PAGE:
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Advances in Meteorology
Volume 2013, Article ID 549096, 12 pages
Research Article

Effects of Urban Configuration on Human Thermal Conditions in a Typical Tropical African Coastal City

1Chair of Meteorology and Climatology, Albert-Ludwigs University of Freiburg, Werthmannstrasse 10, 79085 Freiburg, Germany
2Department of Physical Sciences, Sokoine University of Agriculture, P.O. Box 3038, Morogoro, Tanzania

Received 14 May 2013; Revised 12 August 2013; Accepted 22 August 2013

Academic Editor: Panagiotis Nastos

Copyright © 2013 Emmanuel Lubango Ndetto and Andreas Matzarakis. This is an open access article distributed under the Creative Commons Attribution License, which permits unrestricted use, distribution, and reproduction in any medium, provided the original work is properly cited.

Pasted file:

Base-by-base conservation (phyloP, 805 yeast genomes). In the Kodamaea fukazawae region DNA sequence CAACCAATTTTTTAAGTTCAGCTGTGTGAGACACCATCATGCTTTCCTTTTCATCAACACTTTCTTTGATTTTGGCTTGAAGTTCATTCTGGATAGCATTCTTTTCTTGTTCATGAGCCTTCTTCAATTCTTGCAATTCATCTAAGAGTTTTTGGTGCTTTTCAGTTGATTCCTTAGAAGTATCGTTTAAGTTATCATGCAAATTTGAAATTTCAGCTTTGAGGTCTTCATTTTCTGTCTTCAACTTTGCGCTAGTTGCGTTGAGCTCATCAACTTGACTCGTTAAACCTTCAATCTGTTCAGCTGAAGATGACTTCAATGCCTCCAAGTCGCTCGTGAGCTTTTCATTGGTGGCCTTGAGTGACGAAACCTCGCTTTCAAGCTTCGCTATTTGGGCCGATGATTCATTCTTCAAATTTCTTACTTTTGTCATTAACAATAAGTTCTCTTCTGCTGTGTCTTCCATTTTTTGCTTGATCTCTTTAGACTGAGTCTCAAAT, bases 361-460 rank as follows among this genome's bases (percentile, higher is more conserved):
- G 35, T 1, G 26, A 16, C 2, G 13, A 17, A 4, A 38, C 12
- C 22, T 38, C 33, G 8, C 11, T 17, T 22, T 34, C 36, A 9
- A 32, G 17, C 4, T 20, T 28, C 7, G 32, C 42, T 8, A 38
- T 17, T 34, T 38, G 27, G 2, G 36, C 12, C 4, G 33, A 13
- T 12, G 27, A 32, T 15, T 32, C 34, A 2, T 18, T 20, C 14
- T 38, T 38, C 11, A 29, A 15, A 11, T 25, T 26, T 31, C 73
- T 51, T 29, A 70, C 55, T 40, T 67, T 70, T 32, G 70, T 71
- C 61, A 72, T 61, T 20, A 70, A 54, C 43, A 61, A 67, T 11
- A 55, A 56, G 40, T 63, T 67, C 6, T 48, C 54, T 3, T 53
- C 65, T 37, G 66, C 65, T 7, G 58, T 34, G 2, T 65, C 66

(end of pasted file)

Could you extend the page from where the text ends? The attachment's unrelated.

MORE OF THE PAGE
A long-term simulation of urban climate was done using the easily available long-term meteorological data from a nearby synoptic station in a tropical coastal city of Dar es Salaam, Tanzania. The study aimed at determining the effects of buildings’ height and street orientations on human thermal conditions at pedestrian level. The urban configuration was represented by a typical urban street and a small urban park near the seaside. The simulations were conducted in the microscale applied climate model of RayMan, and results were interpreted in terms of the thermal comfort parameters of mean radiant ( ) and physiologically equivalent (PET) temperatures. PET values, high as 34°C, are observed to prevail during the afternoons especially in the east-west oriented streets, and buildings’ height of 5 m has less effect on the thermal comfort. The optimal reduction of and PET values for pedestrians was observed on the nearly north-south reoriented streets and with increased buildings’ height especially close to 100 m. Likewise, buildings close to the park enhance comfort conditions in the park through additional shadow. The study provides design implications and management of open spaces like urban parks in cities for the sake of improving thermal comfort conditions for pedestrians.